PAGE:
Francesco Totti: ‘In my time soccer was made of affection. In the present day it’s extra enterprise’ | Roma
An hours after chatting that ranged from childhood TV favorites to the challenges of retirement, about the fate and “what if” moments that defined a career, I stumbled upon a topic that Francesco Totti was for keeps taboo. All that was needed was a question of whether he would let his 15-year-old son Cristian beat him at pinball.
“No!” he calls, staring at me with incredulous eyes from the other end of our zoom call. “Things have to be earned, not given!”
What other mindset could we expect from a man who has spent his entire career at one club and rejected opportunities to earn and win more elsewhere? Totti made his senior national team debut with Roma in 1992 and played there for a quarter of a century before retiring in 2017 with more than 300 goals.
Hailed by Diego Maradona as “the best player I have ever seen”, Totti has won a single Serie A title in all these years of club football, with two wins in the Coppa Italia and two more in the Supercoppa – Italy’s competition between league and cup winners. It’s no secret that he wishes he could have won more.
“But to sit here now and think about regrets – ‘I could have done that, I could have said that’ – I’m not like that,” emphasizes Totti. “I did my best and took everything I could make of it with me.”
Francesco Totti scores against Parma on the final day of the match when Roma win the 2001 Scudetto. Photo: Gabriel Bouys / AFP / Getty Images
There is something special about claiming even one Scudetto for your children’s team in the city where you were born. Totti previously said that a scudetto in Rome in another city is worth 10. The Roma have won Serie A three times in their 94-year history.
In his autobiography, newly published in English under the title Gladiator, Totti recalls how the celebrations for that title lasted through summer 2001 and beyond. For him it was even a higher climax than his other great career triumph when he won the 2006 World Cup with Italy.
“They call me crazy and they can’t accept it,” Totti writes in the book. “Because the World Cup is of course the highlight of any career, but that applies more to those who win.” [titles] every year like [Juventus players]than for those who almost never win. For us, the Scudetto is the best, and my biggest criticism is that I didn’t win at least a second. “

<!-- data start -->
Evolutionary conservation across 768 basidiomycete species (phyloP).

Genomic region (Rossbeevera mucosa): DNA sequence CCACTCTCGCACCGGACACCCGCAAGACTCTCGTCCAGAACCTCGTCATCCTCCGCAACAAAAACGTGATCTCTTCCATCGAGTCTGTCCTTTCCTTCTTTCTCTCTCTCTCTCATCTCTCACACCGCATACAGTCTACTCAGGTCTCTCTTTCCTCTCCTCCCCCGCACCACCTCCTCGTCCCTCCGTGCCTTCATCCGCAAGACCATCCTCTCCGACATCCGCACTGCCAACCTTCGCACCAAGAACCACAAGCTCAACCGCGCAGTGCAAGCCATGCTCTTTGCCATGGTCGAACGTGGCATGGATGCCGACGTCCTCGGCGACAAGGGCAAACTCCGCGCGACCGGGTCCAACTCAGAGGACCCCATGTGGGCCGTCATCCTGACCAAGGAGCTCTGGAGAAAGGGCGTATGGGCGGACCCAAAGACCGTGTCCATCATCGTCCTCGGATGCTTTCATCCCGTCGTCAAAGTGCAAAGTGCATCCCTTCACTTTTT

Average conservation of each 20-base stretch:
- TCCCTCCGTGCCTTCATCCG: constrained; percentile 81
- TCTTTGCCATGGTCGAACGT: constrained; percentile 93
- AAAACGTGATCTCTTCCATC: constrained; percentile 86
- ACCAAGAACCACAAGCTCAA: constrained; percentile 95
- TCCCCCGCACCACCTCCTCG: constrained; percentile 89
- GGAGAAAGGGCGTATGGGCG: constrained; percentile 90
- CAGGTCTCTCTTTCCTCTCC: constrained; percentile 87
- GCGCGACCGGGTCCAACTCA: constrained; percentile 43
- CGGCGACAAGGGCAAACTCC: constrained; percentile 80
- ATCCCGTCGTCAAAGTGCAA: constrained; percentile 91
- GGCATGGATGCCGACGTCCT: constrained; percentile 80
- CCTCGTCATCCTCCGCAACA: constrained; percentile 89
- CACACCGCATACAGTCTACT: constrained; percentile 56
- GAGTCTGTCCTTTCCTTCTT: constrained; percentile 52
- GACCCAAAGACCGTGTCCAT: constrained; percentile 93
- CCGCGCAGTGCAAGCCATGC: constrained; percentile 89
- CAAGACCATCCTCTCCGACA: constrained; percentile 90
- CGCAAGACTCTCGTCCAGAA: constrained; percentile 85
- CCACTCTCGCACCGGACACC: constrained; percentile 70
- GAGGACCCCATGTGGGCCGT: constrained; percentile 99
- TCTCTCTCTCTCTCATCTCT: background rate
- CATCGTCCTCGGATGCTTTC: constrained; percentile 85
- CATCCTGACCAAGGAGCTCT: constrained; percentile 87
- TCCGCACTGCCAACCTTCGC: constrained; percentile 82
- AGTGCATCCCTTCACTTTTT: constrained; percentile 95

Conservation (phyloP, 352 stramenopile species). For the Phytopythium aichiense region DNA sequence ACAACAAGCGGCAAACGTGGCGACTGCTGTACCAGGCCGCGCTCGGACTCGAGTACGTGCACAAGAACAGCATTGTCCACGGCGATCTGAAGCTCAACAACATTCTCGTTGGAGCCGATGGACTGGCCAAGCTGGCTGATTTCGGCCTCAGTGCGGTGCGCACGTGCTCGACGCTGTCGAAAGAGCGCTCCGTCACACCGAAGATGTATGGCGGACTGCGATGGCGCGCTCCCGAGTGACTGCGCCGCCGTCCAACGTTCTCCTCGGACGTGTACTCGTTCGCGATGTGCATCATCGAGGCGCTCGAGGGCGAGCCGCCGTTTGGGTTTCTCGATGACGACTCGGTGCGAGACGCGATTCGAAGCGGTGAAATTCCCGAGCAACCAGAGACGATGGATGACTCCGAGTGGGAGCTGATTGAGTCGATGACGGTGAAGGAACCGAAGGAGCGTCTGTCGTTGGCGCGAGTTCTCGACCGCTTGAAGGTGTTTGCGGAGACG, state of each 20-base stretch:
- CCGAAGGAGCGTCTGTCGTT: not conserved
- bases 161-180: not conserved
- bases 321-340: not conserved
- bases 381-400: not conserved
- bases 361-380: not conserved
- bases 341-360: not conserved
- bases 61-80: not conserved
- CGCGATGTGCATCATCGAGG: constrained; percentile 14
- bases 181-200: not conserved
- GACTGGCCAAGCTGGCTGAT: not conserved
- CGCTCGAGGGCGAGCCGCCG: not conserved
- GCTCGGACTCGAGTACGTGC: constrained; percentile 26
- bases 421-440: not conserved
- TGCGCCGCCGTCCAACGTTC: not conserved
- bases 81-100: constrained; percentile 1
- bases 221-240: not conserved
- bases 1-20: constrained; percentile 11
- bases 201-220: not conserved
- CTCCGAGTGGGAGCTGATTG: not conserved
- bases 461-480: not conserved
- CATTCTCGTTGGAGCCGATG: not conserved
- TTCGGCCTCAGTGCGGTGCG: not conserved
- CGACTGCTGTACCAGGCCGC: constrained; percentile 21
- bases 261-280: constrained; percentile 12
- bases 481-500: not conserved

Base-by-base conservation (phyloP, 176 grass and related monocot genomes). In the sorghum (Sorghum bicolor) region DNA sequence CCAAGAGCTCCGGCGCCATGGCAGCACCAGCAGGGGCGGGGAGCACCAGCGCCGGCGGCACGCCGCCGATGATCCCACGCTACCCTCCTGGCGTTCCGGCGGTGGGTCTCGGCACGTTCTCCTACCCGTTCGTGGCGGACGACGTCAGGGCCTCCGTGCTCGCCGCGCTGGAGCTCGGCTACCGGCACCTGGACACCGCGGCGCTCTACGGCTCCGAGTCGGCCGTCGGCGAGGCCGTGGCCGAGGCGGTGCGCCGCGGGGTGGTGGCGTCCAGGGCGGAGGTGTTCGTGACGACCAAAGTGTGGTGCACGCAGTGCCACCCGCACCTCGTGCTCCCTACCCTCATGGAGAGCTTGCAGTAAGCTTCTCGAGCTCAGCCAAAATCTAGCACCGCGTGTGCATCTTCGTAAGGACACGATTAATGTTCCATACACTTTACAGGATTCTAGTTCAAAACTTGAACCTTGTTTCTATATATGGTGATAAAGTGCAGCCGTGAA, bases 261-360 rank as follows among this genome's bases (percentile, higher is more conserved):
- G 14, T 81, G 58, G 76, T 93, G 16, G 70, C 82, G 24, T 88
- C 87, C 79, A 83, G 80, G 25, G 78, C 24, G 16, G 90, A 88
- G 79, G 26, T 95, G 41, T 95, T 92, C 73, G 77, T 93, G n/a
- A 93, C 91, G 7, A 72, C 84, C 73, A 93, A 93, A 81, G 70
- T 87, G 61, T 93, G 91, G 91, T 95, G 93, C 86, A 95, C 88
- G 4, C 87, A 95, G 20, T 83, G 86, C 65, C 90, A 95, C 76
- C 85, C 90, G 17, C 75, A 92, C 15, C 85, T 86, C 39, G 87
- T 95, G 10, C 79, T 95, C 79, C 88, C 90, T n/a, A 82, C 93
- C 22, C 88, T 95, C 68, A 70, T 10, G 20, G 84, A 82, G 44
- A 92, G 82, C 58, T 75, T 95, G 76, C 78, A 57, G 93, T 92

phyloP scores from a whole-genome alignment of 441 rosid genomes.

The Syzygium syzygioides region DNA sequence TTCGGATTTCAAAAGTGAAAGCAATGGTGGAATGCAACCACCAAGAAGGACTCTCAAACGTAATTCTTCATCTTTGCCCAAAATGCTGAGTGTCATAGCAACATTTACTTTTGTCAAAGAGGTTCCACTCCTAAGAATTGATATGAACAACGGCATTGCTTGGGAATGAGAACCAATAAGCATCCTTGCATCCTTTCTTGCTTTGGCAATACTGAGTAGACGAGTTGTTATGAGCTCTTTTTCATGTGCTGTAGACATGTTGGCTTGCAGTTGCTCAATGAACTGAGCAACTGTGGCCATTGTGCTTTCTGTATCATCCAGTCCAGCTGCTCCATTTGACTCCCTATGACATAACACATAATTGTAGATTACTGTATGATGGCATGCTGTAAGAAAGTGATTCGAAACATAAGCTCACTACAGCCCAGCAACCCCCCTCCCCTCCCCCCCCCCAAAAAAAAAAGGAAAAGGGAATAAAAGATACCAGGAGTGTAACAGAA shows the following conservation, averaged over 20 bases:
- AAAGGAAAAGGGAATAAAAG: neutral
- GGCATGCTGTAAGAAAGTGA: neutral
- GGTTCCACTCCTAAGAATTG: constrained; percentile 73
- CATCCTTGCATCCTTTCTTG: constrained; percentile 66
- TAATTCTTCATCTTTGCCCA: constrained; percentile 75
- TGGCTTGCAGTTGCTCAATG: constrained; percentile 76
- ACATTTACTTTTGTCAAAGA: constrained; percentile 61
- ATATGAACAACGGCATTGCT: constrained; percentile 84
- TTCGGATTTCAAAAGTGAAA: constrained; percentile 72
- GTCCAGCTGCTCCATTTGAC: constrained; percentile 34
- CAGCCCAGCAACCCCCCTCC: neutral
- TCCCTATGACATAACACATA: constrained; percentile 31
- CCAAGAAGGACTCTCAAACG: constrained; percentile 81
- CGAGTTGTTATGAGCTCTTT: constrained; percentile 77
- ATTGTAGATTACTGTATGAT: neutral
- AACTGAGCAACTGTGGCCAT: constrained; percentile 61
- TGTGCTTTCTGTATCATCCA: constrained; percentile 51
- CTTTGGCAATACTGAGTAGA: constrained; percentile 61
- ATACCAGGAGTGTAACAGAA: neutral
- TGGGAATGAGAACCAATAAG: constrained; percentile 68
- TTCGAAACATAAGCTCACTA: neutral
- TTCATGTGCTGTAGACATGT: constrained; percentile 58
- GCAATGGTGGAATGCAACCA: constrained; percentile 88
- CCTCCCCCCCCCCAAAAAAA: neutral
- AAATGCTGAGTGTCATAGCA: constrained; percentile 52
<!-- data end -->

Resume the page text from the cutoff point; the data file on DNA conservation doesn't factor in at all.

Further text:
It’s the perspective of a football player who was also a fan – a Romanista and perhaps more importantly a Roman. “The city you were born in is always the most beautiful,” he says. “That goes for everyone – the place where you come from has a different charm. Even if Rome is really the most beautiful city in the world for me … In the end we are all the same. Some more, some less. “
Totti is what the Italians call a bandiera – a footballer whose dedication to his club is so great that he becomes his “flag”, a living symbol. As money has poured into the game and freedom of movement has increased in the years since the 1995 Bosman ruling, they have become increasingly rare.
Francesco Totti (left) in action against Foggia in September 1994. Photo: Shaun Botterill / Getty Images
“I started at different times. A different kind of football, ”says Totti. “A football out of love, out of affection for the fans. When I played for the team I’ve always supported, it was a lot easier for me to make that choice. 25 years in a team is no small feat, and as a captain, as one of the most important players, you always have to compete. But making a comparison between my time and today is difficult. Today it’s more business. You go where you can make more money. And that’s fair enough, isn’t it? “
When you hear Totti explain it, you’d think he retired four decades ago, not four years ago. He too had an opportunity to follow the cash. When Real Madrid made his final push to sign him in 2006, he recalls a deal that would have made him the highest-paid player in the world.
It was one of three occasions when Totti’s career and life could have headed in a different direction. He defines them as his “sliding doors” moments after the 1998 Gwyneth Paltrow film, which he was a huge fan of.
When sports director Ariedo Braida showed up on his family’s doorstep, the opportunity arose for the first time to join Milan’s youth system – before leading clubs in Rome had shown such interest. Next came the 1996–97 season when Roma hired a manager, Carlos Bianchi, to sign Jari Litmanen to take Totti’s place. Most recently, the big offer came from Madrid.
When reading the book, I had the impression that Totti could have easily passed the first sliding doors. The decision to deny Milan was made together with his parents, who took advice from a friend of the Italian Football Association.
Milan had just won Serie A and for Totti they were “the most exciting team I have ever seen, the only one I dreamed of playing in”. If his parents had thought a check for $ 150 million